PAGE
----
Preparationism is a subtle view in many ways. It allows us to show a degree of respect to religions other than our own without abandoning the privileged position of our own. It also allows a historian to tell a meaningful story, linking religions in a historical sequence of increasing approximation to the present. The present is thus meaningful as the outcome of the work of ages.

But preparationism can easily shape-shift into a kind of exclusivism. If the other faiths are but preparations for the best faith, now that the best faith exists it seems reasonable to conclude that we should spread and teach it and substitute it for whatever remains of the earlier faiths since those earlier faiths do not measure up to the complete faith. Preparationism as well as exclusivism can provide ideological support for cultural imperialism, or, in more recent terms, a monoculture of the mind and spirit.

When persons try to relate to other faiths in a way that recognizes their inherent value and interest as well as the value of their own, they are sooner or later tempted to become religious relativists. For philosophical reasons, most scholars try to avoid outright relativism. But a great historian of religion Ernst Troeltsch (1865-1923) expressed in his later works a view very close to relativism. The basic idea of religious relativism is that different cultures not only perceive religious truth differently and in mutually exclusive ways, but that they are right to do so. No perspective exists from which we could properly pass judgement on the religious truths internal to a faith and find them wanting.

Troeltsch wrote of Christianity: "The Christian religion is in every moment a purely historical phenomenon." Thus "it is subject to all the limitations to which any individual historical phenomenon is exposed, just like the other great religions." For Troeltsch all religions were products of particular historical events "which gave them their unique substance and form"; therefore none could claim absolute legitimacy. Later he wrote,

Christianity could not be the religion of such ...mighty spiritual power and truth...if it were not, in some degree, a manifestation of the Divine life itself. The evidence we have for this remains the same . . . it is the evidence of a profound inner experience. This experience is undoubtedly the criterion of its validity, but . . . only of its validity for
us. . . . It is final and unconditional for us because we have nothing else . . .
According to Troeltsch, it is also possible that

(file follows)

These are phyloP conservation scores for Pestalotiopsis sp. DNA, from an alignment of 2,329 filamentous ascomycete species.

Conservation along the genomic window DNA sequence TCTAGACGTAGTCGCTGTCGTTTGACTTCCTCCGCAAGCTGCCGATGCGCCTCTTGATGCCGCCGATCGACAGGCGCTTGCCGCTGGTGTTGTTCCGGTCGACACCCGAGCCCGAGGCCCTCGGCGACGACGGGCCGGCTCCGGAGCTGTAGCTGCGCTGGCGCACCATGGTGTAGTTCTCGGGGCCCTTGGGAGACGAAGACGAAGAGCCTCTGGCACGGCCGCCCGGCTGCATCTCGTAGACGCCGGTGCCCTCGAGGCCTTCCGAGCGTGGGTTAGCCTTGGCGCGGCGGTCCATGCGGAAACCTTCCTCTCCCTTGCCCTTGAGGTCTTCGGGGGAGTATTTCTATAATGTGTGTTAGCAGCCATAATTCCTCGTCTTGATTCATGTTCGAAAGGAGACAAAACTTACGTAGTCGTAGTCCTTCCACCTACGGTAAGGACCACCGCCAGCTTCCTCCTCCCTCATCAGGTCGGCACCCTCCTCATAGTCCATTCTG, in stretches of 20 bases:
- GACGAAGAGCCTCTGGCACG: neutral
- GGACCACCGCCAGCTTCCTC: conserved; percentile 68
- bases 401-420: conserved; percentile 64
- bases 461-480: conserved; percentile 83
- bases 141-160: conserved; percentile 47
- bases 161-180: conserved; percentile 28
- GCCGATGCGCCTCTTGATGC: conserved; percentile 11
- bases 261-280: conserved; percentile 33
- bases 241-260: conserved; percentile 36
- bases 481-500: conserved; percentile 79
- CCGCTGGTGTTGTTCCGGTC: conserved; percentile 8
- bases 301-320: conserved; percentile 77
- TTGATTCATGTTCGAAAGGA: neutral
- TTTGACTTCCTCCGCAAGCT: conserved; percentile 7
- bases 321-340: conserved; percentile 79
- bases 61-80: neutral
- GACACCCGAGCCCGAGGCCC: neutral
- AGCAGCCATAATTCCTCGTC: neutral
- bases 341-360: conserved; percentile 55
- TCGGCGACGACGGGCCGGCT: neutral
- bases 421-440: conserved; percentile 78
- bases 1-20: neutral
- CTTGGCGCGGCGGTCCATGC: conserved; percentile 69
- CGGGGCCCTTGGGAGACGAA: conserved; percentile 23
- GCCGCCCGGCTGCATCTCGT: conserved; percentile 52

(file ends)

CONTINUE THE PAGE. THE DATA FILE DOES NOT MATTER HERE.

other . . . groups . . . may experience their contact with the Divine Life in a quite different way, and may themselves also possess a religion which has grown up with them, and from which they cannot sever themselves so long as they remain what they are . . . .
Now, religious relativism has its own problems. Even if we accept the criticisms of exclusivism and preparationism that at first make relativism attractive, relativism provokes two objections. One is that it seems to assume that cultures are sealed off from one another; that there is no interaction or influence of the one upon another. But this is historically false, as the study of the origins of Christianity alone reveals (See Alan F. Segal, Rebecca's Children: Judaism and Christianity in the Roman World [Harvard University Press, 1986]). Like philosophies religions often borrow from one another, developing common themes, blending common symbols. Moreover, like philosophies religions sometimes develop in conscious opposition to one another, stressing certain cultural elements to differentiate themselves from others (Early Christianity and Rabbinical Judaism seem to have done this no less than Stoicism and Epicureanism in philosophy [Again see Segal's Rebecca's Children, chapters V-VII]).

The second objection to relativism is that it is self-refuting. For if there are no universally valid truths and only truths within a particular culture, what is the status of the relativist's assertion that there are no universally valid truths? The relativist's claim that there are no non-relative truths seems to stand neutrally above the particular cultures and perspectives; yet if the relativist is right, you can never reach a neutral perspective above particular cultures. Thus to state relativism carefully is to provoke a strong and perhaps unanswerable philosophical objection.


Syncretistic universalism is "the attempt to create a common world faith by abstracting and putting together universal elements believed to underlie the outward forms of all religions" (74). Despite the tendency of early Christianity to borrow concepts freely from Greek philosophy and other elements of Mediterranean culture, Christianity has mostly avoided taking this path. The syncretistic route has also been resisted by Judaism and Islam. The reason, according to Hoehler, is that these faiths claim uniqueness for their specific revelations and the ultimate saving power of their gospels. On the other hand, syncretistic universalism has been welcomed by some adherents of eastern religions, especially in the Hindu and Buddhist context.

Within the broadly Christian context Unitarianism and Universalism have gone farther towards syncretistic universalism than other groups. Hoehler puts it this way: